• The risk of serotonin syndrome/toxicity increases if you are also taking other drugs that increase serotonin. Examples include street drugs such as MDMA/”ecstasy,” St. John’s wort, dextromethorphan, certain antidepressants (including SSRIs such as fluoxetine/paroxetine, SNRIs such as duloxetine/venlafaxine, TCAs such as amitriptyline/doxepin), certain narcotic medications (such as meperidine, methadone, pentazocine, propoxyphene, tramadol, tapentadol), among others. The risk of serotonin syndrome/toxicity may be more likely when you start or increase the dose of these drugs.
  • Tell your doctor or pharmacist if you are using any of these medications before, during, or within 2 weeks after treatment with selegiline. Tell your doctor or pharmacist if you have taken fluoxetine during at least 5 weeks before starting selegiline. Discuss with your doctor how much time to wait between starting or stopping any of these drugs and taking selegiline.
  • Check the labels on all your medicines (such as allergy, cough-and-cold products, diet pills) because they may contain dextromethorphan, decongestants, or stimulants. Ask your pharmacist about the safe use of those products.
  • To prevent a very serious high blood pressure reaction, it is very important that you follow a special diet recommended by your doctor or dietician in order to limit your intake of tyramine while you are taking this medicine. Avoid foods and beverages that are high in tyramine, including: aged cheeses (e.g., bleu, cheddar, parmesan), dried/aged/fermented meats and sausages (e.g., salami, liverwurst), preserved fish (e.g., pickled herring), products containing large amounts of yeast (e.g., concentrated yeast extract, bouillon cubes, powdered soup/gravy, homemade or sourdough bread), fermented foods (e.g., sauerkraut, kim chee), most soybean products (e.g., soy sauce, tofu), broad/fava beans, red wine, sherry, tap beers, vermouth. Limit or avoid foods that are moderate in tyramine, including: avocados, bananas, eggplant, green beans, raisins, raspberries, red plums, spinach, tomatoes, chocolate, cultured dairy products (e.g., buttermilk, yogurt, sour cream), fish eggs, pate, peanuts, coffee, cola, alcohol-free beer, bottled beer, distilled spirits, port, white wine. Consult your doctor or dietician for more details and a complete list of other tyramine-containing foods you should limit or avoid. Seek immediate medical attention if you notice symptoms of very high blood pressure such as unusually fast/slow heartbeat, vomiting, unexplained sweating, headache, chest pain, sudden vision changes, weakness on one side of the body, slurred speech.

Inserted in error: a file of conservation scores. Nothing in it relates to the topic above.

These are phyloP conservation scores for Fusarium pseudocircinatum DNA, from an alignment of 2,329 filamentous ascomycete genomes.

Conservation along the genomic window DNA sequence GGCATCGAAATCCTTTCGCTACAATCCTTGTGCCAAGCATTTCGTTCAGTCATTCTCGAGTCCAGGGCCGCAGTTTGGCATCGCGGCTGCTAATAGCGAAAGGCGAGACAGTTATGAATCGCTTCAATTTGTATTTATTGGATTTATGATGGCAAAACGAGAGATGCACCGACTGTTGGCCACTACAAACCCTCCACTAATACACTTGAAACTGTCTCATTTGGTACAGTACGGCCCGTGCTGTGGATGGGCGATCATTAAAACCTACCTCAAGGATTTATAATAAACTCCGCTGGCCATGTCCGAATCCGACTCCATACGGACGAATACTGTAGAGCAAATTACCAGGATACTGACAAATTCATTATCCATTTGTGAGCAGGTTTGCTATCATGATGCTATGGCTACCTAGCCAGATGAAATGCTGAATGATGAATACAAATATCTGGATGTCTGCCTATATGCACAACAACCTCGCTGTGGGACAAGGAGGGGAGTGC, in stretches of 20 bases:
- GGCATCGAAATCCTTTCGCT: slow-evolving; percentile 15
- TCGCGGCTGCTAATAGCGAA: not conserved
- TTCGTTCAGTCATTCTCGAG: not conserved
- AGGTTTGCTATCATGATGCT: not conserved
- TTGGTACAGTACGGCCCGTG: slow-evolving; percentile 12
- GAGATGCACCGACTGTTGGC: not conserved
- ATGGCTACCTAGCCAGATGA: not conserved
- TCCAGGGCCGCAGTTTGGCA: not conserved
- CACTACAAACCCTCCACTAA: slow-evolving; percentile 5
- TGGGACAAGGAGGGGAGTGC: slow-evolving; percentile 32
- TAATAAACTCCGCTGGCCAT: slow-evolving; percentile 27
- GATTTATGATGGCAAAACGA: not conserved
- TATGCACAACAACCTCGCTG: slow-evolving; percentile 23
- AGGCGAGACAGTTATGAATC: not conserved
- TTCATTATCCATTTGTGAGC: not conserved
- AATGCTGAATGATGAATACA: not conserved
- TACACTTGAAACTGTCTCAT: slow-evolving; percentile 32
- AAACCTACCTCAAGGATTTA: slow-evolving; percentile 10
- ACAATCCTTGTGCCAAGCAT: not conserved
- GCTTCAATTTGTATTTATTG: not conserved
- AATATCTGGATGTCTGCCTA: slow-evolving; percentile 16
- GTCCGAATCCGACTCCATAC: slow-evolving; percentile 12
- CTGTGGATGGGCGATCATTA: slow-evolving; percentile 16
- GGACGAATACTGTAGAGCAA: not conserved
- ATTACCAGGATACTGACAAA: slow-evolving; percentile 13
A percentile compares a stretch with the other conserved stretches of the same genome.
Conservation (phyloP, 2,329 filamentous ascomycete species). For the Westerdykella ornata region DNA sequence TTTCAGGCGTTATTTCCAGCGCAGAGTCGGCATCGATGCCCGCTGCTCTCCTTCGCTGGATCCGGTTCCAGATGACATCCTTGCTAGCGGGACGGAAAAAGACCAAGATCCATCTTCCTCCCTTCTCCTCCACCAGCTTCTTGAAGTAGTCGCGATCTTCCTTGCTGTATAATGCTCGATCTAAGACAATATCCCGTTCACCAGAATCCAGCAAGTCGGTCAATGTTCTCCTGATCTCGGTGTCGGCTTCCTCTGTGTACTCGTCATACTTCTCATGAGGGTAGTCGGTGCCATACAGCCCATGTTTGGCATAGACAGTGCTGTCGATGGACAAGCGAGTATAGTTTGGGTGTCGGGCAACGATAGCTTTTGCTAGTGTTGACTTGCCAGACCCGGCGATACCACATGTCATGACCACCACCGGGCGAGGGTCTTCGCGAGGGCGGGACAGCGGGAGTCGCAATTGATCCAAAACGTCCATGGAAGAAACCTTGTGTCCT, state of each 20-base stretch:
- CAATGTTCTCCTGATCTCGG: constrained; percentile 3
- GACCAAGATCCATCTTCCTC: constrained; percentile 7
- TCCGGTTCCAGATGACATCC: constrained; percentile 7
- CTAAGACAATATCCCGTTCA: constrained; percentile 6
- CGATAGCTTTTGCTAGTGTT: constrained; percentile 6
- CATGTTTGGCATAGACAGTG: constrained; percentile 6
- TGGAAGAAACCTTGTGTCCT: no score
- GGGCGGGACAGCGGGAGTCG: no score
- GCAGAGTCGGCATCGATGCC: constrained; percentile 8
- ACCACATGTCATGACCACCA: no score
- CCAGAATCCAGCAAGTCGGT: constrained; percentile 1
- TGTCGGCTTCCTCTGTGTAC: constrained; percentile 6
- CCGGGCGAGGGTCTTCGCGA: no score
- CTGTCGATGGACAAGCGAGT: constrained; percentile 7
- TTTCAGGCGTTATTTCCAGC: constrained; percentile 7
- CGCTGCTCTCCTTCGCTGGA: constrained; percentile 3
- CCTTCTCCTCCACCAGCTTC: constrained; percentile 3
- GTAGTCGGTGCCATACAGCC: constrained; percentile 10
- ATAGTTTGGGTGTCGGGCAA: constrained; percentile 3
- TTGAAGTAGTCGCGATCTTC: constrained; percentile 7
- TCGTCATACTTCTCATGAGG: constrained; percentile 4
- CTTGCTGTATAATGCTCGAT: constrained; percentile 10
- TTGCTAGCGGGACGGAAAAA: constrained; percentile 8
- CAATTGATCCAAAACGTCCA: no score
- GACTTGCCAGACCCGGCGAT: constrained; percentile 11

This medication may interfere with certain medical/laboratory tests (including brain scan for Parkinson’s disease), possibly causing false test results. Make sure laboratory personnel and all your doctors know you use this drug.

Overdose

If overdose is suspected, contact a poison control center or emergency room immediately.

Symptoms of overdose may be not appear for up to 12 hours and may include:

  • excitement,
  • irritability,
  • restlessness,
  • dizziness,
  • weakness,
  • drowsiness,
  • flushing,
  • sweating,
  • fast heartbeat,
  • headache,
  • confusion, and
  • seizures.

Notes

Do not share this medication with others.

People with Parkinson’s disease may have an increased risk for developing skin cancer (melanoma). Tell your doctor promptly if you notice a change in the appearance or size of moles or other unusual skin changes. Ask your doctor if you should have regular skin exams.

Missed Dose

If you miss a dose, take it as soon as you remember. If it is near the time of the next dose, skip the missed dose and resume your usual dosing schedule. Do not double the dose to catch up.

Storage

Store at room temperature away from light and moisture. Do not store in the bathroom. Keep all medications away from children and pets.

Do not flush medications down the toilet or pour them into a drain unless instructed to do so. Properly discard this product when it is expired or no longer needed. Consult your pharmacist or local waste disposal company.

Brands:

Available Brands

  • Selegos [ Medochemie ]

Also marketed as

  • Jumex [ sanofi-aventis ]